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J.D. BAILEY

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U.S. Senator John Boozman and U.S. Congressman Bruce Westerman visited Magnolia Wednesday afternoon to discuss small entrepreneurship and tour a local business. The federal legislators both represent Arkansas in Congress.

The small business discussion, or roundtable, was held in the newest expansion wing at Peoples Bank’s N. Jackson Street location. The room was filled not only with local business owners, workers, and Chamber of Commerce reps, but other area politicians including Magnolia Mayor Parnell Vann and state lawmakers Bruce Maloch, David Fielding, and Lane Jean.

Topics ranged from online tax codes, and how they affect small shops, to infrastructure to hiring a capable, responsible workforce. The issue many brought up was the inability to keep and find drug-free laborers and getting them to commit to a job for more than a few days or weeks.

When asked directly, both federal officeholders said they supported President Trump’s southern border wall initiative to stem the massive flow of illegal drugs the cartels are pouring into the country.

Boozman noted that, since marijuana laws are becoming either completely irrelevant or extremely laxed in the United States, Mexican drug cartels are investing more and more into harder drugs such as heroin and meth since the street price of marijuana has plummeted.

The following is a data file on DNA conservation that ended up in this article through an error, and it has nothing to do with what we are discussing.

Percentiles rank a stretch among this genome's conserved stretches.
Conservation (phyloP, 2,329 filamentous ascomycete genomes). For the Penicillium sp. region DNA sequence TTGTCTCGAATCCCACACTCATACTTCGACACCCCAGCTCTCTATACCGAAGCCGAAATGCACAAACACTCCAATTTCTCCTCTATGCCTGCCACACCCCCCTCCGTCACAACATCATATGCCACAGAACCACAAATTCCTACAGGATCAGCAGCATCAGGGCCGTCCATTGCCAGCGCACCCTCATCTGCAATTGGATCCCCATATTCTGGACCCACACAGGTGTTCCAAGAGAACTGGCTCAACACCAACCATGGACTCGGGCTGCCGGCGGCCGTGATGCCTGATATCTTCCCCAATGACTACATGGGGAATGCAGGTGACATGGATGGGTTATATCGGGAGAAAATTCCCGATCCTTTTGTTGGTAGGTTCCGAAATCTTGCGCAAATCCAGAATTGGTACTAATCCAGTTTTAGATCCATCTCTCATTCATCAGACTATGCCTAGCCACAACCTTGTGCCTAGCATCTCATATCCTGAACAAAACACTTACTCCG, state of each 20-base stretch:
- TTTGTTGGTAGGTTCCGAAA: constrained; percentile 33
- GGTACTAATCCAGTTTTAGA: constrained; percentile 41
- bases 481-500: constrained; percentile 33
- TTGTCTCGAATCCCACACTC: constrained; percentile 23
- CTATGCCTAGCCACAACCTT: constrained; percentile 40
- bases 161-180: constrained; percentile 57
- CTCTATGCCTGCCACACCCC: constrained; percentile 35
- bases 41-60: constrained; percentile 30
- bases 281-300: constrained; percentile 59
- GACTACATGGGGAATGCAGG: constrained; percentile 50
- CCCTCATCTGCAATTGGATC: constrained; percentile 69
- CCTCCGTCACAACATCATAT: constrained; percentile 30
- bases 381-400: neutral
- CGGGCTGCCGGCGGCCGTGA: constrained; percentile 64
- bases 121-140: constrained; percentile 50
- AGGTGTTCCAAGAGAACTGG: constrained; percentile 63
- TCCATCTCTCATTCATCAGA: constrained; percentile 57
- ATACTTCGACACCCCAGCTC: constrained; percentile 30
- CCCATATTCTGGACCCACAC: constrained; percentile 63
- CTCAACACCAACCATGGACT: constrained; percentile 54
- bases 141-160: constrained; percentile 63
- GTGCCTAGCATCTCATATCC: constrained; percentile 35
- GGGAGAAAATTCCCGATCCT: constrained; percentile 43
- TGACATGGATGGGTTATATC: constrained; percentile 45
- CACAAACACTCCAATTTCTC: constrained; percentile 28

“Meth used to be mostly produced here in rural labs,” said the Senator. “But now, the cartels have almost taken full control and it all comes across the border.”

Audience members also stated that welfare programs have become too plentiful and have taken the incentive out of finding a job. Many questioned how, if a person can make nearly as much not working than working, then what is the point of keeping regular employment.

The federal officeholders agreed and acknowledged that the programs should be in place for qualified populations — children, elderly, disabled, and veterans — but both pointed to recently passed Arkansas Works amendments that mandate all healthy, working-aged individuals on Medicaid must be productive, either through community service or employment.

“The greatest welfare program ever invented was a job,” said Westerman as he quoted former President Ronald Reagan.

After the roundtable discussion, the Congressman and Senator toured Liberty Supply Co. on Vine Street, then drove on to Texarkana for a similar event. The two were in Union County earlier in the day Wednesday.

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